To those who do believe in some metaphysical principle that guides Tarot, allow me to make myself perfectly clear. I am not saying I have “disproved” your beliefs. I am not saying that I, with my one flimsy experiment, have thoroughly and irrefutably shown that there is nothing supernatural or metaphysical about Tarot. To claim that would be ridiculous.
However, I think I have shown that Tarot–whatever you believe it is and however you believe it works–is functionally very similar to randomness. And if you do believe that something guides the cards or chooses certain cards based on a querent’s needs, it might be useful to think about the results of my experiment and find a way to reconcile them with your beliefs. Maybe Tarot encompasses the totality of the human experience so perfectly that all of its different components are represented in equal measure when you use it to examine an individual’s life. Maybe it’s unfair of me to look only at objective variables like suit and number, rather than the deeper “meanings” of each card as they connect to each other. Maybe the cards picked up on my über-rationalistic energy and spat out randomness at me because of it.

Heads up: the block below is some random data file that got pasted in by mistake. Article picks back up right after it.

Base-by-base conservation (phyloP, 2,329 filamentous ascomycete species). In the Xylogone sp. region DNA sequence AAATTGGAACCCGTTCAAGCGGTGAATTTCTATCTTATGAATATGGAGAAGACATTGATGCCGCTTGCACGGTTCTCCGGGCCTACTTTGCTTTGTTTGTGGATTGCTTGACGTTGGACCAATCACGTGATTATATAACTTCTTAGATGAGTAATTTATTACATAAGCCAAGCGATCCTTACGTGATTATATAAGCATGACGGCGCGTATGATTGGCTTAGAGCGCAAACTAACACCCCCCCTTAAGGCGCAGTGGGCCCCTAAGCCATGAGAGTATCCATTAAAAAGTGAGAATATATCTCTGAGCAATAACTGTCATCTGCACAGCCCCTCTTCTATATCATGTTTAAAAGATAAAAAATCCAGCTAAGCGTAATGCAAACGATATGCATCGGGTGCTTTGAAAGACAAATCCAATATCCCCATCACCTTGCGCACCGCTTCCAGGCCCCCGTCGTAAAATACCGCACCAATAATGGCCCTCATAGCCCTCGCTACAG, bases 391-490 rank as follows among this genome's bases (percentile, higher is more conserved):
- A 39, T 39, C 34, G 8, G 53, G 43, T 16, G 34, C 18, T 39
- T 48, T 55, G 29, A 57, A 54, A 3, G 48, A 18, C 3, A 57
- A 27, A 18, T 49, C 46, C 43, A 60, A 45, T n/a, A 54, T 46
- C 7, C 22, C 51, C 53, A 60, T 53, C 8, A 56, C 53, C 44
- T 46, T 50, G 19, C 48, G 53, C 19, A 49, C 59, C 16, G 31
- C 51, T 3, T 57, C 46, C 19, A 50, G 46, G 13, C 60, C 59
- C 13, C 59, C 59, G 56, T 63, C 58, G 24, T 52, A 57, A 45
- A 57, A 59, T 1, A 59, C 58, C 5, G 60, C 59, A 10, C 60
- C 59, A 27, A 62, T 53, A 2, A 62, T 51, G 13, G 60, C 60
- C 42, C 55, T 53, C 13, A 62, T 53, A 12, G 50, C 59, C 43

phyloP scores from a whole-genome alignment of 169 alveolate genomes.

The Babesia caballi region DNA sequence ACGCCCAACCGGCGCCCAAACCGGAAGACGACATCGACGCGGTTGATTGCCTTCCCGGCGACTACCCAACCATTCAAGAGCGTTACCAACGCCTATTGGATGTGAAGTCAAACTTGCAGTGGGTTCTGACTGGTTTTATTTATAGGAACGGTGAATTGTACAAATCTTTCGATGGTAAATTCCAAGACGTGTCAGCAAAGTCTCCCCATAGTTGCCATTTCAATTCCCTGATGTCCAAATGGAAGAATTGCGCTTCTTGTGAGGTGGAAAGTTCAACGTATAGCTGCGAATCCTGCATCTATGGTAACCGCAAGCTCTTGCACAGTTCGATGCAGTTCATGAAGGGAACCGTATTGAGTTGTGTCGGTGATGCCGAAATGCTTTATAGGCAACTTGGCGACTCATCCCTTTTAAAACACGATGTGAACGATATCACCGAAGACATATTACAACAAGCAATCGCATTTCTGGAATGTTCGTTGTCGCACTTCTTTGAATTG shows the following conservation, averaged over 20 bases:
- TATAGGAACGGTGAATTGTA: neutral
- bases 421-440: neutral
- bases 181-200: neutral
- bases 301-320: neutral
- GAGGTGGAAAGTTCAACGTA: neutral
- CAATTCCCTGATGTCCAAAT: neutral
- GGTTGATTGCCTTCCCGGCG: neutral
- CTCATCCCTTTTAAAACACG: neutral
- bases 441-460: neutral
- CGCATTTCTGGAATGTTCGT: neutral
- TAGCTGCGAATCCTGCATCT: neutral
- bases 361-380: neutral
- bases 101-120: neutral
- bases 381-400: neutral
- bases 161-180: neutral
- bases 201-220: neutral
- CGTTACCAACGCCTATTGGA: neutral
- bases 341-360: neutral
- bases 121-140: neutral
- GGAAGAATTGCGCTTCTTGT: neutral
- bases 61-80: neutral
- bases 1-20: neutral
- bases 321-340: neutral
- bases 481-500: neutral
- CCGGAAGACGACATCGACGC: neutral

For myself, I’ve always been inclined to think that the turnup of the cards is just random, and this experience has reinforced that opinion. It seems like the simplest explanation to me. And the thing is, that doesn’t in any way abase the Tarot or make it less useful for me to work with it. To me, the value of Tarot is not in some supernatural belief about it “working” or about the cards knowing my problems or predicting their solutions. I see value in Tarot as an interpretive process. I see the deck as chock-full of universal themes that I can relate to my life, and reading for me is not about finding guidance from some external source, but rather about reflecting on those themes and how they fit into my world. And for that, it really doesn’t matter whether the “right” cards show up in a reading or not. What matters is that I find a way to make those cards relevant. (For more on this, feel free to check out my “How I Use Tarot” tag.)